So they are recommending a new approach using multiple discharge points, on each side of the hull, clear ABOVE the waterline.


That would mean dangling chain or bare cable, which passes through the "surface mist", would be greatly more effective than insulated battery cables which passed through and only were "grounded" below the water's surface.


They could just be on to something there.
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Old 18-07-2015, 23:39   #40
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Re: Offshore Sailing in Thunderstorm far from land

One of the best answers I've ever see on the subject of lightening goes something like this...

If there was a way to avoid or successfully dissipate a lightening strike the insurance companies would make every masted boat conform in order to obtain insurance.

One person here (Robin3) said they had a lightening strike right next to their boat. Why didn't it strike the mast? By placing a conductive path to the water or just above the water would that have assured a strike? Electricity seeks the path of least resistance so perhaps by providing a better conductive path you are inviting a lightening strike onto your boat. I don't think anyone really knows for sure.

A Faraday cage is the best possible solution in the event of a direct strike. You could also put your small electronics into a plastic bag and wrap with aluminum foil. If you place anything in an oven or microwave it should be insulated, like in a plastic bag, and not touching any metal surfaces. Layers of protection is better so wrap up small, portable items and then put them in a microwave or oven.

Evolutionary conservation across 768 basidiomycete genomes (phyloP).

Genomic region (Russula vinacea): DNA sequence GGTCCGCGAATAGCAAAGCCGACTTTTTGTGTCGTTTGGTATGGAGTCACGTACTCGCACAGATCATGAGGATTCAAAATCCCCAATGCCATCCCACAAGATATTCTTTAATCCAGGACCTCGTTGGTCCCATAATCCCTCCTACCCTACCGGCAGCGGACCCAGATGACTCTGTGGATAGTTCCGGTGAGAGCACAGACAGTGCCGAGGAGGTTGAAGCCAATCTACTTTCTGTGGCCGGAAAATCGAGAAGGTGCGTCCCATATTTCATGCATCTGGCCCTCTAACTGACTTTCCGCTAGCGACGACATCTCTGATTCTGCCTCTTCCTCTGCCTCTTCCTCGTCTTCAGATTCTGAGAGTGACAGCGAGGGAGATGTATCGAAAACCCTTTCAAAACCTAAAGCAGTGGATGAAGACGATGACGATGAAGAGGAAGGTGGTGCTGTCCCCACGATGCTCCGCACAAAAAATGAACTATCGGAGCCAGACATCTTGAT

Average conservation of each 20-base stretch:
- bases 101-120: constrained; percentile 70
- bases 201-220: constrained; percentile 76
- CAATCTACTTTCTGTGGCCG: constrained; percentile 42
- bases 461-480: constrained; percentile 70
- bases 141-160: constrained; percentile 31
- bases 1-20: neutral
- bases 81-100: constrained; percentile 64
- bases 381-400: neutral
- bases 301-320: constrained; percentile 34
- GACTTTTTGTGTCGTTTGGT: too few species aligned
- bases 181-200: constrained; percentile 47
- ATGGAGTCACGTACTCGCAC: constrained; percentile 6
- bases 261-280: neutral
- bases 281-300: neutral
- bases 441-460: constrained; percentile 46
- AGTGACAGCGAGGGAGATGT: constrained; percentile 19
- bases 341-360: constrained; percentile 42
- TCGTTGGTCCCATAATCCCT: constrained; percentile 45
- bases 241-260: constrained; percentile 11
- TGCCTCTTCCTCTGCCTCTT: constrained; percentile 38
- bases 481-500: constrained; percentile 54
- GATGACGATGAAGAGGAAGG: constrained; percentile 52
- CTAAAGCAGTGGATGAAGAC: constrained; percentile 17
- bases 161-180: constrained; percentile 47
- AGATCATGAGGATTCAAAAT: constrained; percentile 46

I think the best solution is detection and avoidance first and foremost. Second would be mitigation and protection of electronic equipment. Third would be just to hope for the best and take your chances.

If lightening is going to hit you I don't think you get a vote in the matter.
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Old 19-07-2015, 01:14   #41
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Re: Offshore Sailing in Thunderstorm far from land

My boat is all aluminium- does anyone Know if the boat is more attractive to lightning ? In the event of a strike, would the charge pass easily and minimise damage ?
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Old 19-07-2015, 01:27   #42
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Re: Offshore Sailing in Thunderstorm far from land

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Don't worry, you've got a better chance of being struck by lightning than......um sorry, belay that.

I just sail next to someone with a taller mast. Crisis averted.


goat (helpful once again)